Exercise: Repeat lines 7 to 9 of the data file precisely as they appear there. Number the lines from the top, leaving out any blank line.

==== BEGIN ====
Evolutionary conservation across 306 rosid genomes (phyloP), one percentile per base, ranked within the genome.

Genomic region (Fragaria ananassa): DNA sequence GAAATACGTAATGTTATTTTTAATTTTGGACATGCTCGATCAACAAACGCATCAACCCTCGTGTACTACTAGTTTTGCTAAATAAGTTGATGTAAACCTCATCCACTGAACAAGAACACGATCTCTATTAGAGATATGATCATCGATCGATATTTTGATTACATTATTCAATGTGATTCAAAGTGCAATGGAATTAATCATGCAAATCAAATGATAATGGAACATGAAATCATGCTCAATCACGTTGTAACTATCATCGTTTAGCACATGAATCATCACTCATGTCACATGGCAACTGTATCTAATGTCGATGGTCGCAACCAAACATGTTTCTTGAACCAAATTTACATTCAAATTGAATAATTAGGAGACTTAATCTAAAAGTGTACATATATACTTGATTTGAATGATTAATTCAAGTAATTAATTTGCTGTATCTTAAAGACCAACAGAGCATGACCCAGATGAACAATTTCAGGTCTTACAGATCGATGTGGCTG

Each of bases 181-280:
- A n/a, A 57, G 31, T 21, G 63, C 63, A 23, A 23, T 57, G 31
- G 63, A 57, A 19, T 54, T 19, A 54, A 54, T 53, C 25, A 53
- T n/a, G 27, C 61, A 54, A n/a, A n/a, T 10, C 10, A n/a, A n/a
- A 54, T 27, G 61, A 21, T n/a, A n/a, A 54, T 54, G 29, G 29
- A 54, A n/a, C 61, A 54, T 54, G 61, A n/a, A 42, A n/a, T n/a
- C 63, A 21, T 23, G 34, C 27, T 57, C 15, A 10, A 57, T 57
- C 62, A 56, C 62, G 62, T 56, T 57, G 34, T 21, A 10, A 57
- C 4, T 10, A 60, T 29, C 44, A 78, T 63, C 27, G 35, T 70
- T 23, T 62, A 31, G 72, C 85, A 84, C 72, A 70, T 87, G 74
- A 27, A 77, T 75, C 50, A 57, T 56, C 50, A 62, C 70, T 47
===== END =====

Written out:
- A 54, T 27, G 61, A 21, T n/a, A n/a, A 54, T 54, G 29, G 29
- A 54, A n/a, C 61, A 54, T 54, G 61, A n/a, A 42, A n/a, T n/a
- C 63, A 21, T 23, G 34, C 27, T 57, C 15, A 10, A 57, T 57